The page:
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Two ex-Exelon workers denied severance pay

Kristi Tousignant//Daily Record Legal Affairs Writer//November 24, 2013

Two ex-Exelon workers denied severance pay

By Kristi Tousignant

//Daily Record Legal Affairs Writer

//November 24, 2013

A federal judge has denied two former Exelon Corp. employees’ quest for severance benefits, finding that they were not eligible because they were hired by an “affiliate” of the company that took over the power plants where they worked.

Under the severance plan, employees whose jobs were terminated were eligible for wages and benefits if they were “not offered any job by a Successor.”

The problem came in defining the word “successor.”

The plaintiffs had worked for power plants that were taken over in 2012 by Raven Power Holdings LLC. They were not offered jobs by Raven Power, but by Topaz Power Management, which manages the power plants owned by Raven Power’s parent company.

The judge found that Topaz was a “successor” under the plan’s definition, which is “any employer who purchases an Employer subsidiary/affiliate either through a stock or asset purchase.”

The employees’ attorney, Christopher G. Mackaronis of Brickfield Burchette Ritts & Stone P.C. in Washington, D.C., said he and his clients are still deciding their next steps in the case.

“We are disappointed and we are reviewing it now to determine what the next steps will be, if anything,” Mackaronis said.

An attorney for Exelon, Azeez Hayne of Morgan, Lewis & Bockius LLP in Philadelphia, Pa., declined to comment on the case.

The lawsuit was filed in U.S. District Court in Baltimore May 28 by John J. Strauch Jr., a former vice president for fuel procurement with the company, and Jason Endlich, a former finance manager, claiming unpaid wages and benefits under the Employee Retirement Income Security Act.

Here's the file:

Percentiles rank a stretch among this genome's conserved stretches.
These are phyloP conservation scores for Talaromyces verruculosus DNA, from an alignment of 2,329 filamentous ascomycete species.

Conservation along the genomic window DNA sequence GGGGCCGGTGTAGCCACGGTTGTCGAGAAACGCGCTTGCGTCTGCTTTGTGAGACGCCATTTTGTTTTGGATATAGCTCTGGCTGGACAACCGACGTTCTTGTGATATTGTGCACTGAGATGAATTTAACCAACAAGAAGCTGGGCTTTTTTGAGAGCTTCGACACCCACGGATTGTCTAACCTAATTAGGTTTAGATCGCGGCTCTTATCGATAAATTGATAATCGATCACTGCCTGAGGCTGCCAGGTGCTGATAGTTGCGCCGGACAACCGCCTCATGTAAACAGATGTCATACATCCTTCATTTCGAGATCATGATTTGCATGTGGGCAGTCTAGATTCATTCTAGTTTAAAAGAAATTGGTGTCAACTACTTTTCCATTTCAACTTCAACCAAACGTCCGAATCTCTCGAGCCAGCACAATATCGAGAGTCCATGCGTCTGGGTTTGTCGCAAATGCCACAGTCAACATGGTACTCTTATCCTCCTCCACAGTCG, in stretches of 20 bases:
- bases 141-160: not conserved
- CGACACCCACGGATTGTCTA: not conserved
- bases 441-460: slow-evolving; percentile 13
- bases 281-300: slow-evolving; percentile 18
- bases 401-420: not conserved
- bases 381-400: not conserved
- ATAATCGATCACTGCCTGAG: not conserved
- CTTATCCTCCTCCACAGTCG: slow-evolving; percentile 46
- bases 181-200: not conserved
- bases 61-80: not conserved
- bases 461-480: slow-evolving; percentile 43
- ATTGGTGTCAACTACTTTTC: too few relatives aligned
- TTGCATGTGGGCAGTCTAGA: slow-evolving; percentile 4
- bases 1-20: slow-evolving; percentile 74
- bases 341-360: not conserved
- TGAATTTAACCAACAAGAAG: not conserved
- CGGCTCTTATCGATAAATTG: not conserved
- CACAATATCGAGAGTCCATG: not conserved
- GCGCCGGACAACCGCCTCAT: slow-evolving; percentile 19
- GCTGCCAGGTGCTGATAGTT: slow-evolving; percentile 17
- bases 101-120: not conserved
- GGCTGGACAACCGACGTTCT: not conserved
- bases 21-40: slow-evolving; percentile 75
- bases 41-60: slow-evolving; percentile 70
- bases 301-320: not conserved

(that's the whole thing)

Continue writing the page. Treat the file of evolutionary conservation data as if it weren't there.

Strauch had been working at Constellation Energy Group Inc. since June 1982 and Endlich had been working there since June 2004. Both were still there when the company was acquired by Exelon in March 2012.

The two kept their jobs after the merger, but in November 2012, the power plants where they worked were sold to Raven Power. Per the terms of the purchase agreement, Raven Power offered jobs to 400 employees at the plants, which did not include Strauch or Endlich.

The two, however, were hired by Topaz Power Management.

Strauch, of Baltimore, and Endlich, of Crofton, claimed they were entitled to two years of wages and benefits under the severance pay plan initially adopted by Constellation and continued by Exelon after the merger.

Strauch and Endlich’s claims for benefits were denied this January and again in March by a plan administrator at Exelon.

Strauch and Endlich claimed Raven Power was the “successor” per the terms of the plan and because Raven Power itself did not hire them, they should be eligible for benefits.

“They were not hired by Raven,” Mackaronis said. “They were subsequently hired by a company hired by Raven to manage the facilities.”

Exelon, however, believed that Topaz was a successor because it is an “affiliate” of Raven Power.

“That’s a phrase their lawyers concocted for the first time in litigation,” Mackaronis said. “I don’t know what that means. Is that the landscaping company that cuts the grass at the company? Is that an affiliate?”

Judge James K. Bredar, however, agreed with Exelon.

“A ‘Successor’ would, therefore, include the direct purchasing employer, Raven Power, and any subsidiary/affiliate of that employer, which, in this case, is Topaz,” Bredar wrote in the memorandum explaining his ruling on Nov. 19.

Strauch and Endlich had also argued that they were eligible for wages and benefits because they were given jobs with fewer benefits and a reduced pension with Topaz.

The court, however, held that the service plan dictates that a former employee is ineligible for benefits if they take any position, regardless of benefits level, with a successor.

“The Service Plan’s use of the word ‘any’ denotes that an employee need not be offered an equivalent position with a successor to be ineligible for severance benefits,” Bredar wrote.

The two had sought declaratory relief from the court saying Exelon violated ERISA, injunctive relief requiring Exelon to provide them wages and benefits under the plan, interested accrued and attorney’s fees.

The case is Strauch et al. v. Exelon Corp. et al., No. 1:13-cv-01543-JKB, U.S. District Court, Baltimore.


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